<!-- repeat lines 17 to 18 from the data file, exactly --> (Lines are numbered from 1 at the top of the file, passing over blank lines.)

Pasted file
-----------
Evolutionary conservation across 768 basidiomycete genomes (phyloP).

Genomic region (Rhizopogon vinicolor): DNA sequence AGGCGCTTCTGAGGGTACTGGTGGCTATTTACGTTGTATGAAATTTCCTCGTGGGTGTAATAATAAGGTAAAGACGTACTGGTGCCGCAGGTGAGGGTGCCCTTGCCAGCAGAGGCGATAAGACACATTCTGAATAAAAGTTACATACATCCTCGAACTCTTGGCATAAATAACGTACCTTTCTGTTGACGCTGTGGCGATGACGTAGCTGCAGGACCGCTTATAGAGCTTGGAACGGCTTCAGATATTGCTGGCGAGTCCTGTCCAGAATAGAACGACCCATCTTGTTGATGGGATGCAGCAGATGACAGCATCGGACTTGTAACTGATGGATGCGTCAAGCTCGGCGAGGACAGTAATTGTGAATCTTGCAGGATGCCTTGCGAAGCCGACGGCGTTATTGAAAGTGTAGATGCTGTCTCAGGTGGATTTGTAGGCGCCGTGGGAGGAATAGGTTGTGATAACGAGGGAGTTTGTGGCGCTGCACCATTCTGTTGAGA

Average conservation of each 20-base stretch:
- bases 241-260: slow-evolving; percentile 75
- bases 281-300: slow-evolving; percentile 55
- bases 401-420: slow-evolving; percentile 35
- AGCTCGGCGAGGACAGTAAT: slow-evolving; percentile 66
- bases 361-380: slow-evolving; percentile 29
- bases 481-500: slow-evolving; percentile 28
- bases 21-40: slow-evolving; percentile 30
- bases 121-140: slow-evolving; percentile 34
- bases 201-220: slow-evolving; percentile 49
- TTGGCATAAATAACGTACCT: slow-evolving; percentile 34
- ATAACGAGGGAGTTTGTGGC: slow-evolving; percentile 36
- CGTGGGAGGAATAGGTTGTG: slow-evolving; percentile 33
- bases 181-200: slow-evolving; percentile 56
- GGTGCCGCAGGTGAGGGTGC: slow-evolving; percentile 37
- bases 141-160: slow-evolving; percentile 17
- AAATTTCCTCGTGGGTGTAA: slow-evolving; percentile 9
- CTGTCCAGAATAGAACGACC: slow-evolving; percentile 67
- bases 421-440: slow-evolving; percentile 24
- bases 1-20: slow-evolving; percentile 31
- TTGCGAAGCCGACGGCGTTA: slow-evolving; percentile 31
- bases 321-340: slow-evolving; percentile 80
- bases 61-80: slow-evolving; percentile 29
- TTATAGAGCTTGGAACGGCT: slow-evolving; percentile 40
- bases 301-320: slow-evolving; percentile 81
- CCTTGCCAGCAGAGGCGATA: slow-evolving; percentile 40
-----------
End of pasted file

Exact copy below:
- GGTGCCGCAGGTGAGGGTGC: slow-evolving; percentile 37
- bases 141-160: slow-evolving; percentile 17